CPJ demands whereabouts of Egyptian reporter declared, torture verified

The Committee to Project Journalists has urged Egyptian authorities to declare the whereabouts of a journalist for the independent el-Badil newspaper who has been detained for more than 10 days on charges that remain unknown.
"Egyptian authorities should immediately charge or release journalist Sabri Anwar and order an independent and thorough investigation into claims he has been tortured,” the committee said Thursday.
“Masked security agents wearing civilian clothes and police uniforms raided Anwar's home in Damietta at dawn on February 21, arrested the journalist, seized his laptop and his mobile phone, and took him away in a police prisoner-transport truck,” Heba al-Khodary, Anwar's wife, told CPJ.
She said he told her he was tortured with electric shocks during his detention at a nearby prison as a means to force him to admit to crimes he had not committed. She went to visit him later but officers at the police station told her he was not there.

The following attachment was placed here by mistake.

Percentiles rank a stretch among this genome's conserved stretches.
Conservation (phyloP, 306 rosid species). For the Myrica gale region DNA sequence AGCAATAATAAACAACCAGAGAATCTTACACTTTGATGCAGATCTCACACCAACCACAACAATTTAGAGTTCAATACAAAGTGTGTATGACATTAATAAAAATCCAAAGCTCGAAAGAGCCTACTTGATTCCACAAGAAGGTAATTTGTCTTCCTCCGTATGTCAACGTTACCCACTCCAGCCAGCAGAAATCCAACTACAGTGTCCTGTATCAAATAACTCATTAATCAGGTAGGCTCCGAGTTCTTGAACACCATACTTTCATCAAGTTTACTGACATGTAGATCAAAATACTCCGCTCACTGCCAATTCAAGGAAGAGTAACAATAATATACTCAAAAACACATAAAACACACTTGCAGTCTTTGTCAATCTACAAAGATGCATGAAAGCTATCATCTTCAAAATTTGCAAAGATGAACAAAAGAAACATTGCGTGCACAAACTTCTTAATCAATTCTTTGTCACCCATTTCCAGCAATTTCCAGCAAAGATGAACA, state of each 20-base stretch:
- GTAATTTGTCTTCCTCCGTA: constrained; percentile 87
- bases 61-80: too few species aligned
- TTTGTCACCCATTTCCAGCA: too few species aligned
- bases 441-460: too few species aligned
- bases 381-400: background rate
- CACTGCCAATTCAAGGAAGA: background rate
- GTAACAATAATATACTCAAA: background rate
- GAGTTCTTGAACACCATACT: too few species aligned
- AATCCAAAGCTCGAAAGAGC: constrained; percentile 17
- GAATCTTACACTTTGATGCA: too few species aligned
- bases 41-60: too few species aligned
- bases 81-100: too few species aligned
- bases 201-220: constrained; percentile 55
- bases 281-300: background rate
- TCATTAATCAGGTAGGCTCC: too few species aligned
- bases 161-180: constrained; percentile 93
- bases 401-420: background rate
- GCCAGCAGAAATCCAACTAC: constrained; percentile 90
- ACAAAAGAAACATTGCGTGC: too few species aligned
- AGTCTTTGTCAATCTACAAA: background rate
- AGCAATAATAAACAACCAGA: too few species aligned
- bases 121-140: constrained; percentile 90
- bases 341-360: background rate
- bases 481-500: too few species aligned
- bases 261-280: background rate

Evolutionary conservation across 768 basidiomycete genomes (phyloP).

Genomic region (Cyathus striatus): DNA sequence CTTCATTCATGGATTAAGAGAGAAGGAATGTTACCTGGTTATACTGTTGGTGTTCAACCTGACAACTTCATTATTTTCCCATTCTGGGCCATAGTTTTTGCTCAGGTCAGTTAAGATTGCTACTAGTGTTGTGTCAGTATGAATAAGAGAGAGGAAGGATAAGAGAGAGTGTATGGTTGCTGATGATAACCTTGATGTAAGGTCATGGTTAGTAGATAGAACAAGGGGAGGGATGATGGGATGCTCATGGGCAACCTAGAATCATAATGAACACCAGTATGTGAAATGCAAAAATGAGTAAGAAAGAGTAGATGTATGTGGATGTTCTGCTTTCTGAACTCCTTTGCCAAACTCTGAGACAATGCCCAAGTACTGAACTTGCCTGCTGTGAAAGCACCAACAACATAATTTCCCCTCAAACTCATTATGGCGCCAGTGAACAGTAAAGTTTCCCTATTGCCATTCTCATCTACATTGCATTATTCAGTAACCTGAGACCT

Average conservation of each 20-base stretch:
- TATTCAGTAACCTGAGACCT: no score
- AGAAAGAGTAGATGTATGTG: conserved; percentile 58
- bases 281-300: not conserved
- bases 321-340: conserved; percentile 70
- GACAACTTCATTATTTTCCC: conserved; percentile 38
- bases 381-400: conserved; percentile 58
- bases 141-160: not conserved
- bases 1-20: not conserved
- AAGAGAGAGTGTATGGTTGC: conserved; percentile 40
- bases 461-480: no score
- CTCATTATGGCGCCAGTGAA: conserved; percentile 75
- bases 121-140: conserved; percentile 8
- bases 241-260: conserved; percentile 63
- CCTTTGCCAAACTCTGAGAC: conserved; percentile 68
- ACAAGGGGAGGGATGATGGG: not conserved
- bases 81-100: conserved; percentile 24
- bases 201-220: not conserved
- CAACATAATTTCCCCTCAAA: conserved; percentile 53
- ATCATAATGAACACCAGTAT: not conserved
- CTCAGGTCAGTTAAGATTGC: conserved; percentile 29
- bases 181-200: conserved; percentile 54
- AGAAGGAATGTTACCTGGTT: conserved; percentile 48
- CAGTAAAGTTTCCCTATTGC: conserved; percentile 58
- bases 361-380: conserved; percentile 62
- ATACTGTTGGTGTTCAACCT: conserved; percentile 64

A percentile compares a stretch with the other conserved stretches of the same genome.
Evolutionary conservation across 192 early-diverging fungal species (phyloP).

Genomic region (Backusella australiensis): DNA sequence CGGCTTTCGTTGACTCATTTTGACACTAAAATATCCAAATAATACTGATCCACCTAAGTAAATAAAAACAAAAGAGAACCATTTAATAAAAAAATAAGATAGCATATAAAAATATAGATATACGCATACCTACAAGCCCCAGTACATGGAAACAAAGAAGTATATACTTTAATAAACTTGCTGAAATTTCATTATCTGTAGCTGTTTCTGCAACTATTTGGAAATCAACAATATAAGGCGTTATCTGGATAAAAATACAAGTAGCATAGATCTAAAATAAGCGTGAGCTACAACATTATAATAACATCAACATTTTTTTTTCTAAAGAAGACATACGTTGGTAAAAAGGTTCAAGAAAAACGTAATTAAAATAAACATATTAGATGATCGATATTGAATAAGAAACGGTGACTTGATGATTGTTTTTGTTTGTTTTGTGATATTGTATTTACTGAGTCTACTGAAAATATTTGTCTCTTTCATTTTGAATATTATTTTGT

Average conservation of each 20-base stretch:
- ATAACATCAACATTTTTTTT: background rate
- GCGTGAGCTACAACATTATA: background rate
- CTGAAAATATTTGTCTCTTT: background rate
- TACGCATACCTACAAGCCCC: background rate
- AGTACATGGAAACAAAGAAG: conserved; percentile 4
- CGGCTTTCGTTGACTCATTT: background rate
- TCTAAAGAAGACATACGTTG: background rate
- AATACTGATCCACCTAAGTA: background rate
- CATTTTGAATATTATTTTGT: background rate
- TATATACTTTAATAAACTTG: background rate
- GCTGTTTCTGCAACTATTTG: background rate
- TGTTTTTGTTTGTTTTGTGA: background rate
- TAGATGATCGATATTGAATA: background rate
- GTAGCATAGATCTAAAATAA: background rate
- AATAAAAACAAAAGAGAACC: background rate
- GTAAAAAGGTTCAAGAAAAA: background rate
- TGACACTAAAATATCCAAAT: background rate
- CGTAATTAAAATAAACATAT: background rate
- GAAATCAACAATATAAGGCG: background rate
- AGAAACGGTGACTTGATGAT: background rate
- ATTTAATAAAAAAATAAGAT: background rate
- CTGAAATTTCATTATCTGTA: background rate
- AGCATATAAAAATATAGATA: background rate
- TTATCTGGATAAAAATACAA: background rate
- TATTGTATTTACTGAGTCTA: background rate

"Given Egypt's denials that Sabry Anwar is in police custody and his allegations of torture, we are extremely concerned for the journalist's safety," CPJ's Middle East and North Africa Program Coordinator Sherif Mansour said. "The authorities must disclose Anwar's location, come forward with clear charges against him, if they have any, and credibly and thoroughly investigate allegations he has been abused in police custody."
The Journalists' Syndicate says at least 32 reporters are being held by security officials either for publication-related charges or criminal charges.
Egypt was ranked the world’s second worst jailer of journalists by Reporters without Borders in 2015.

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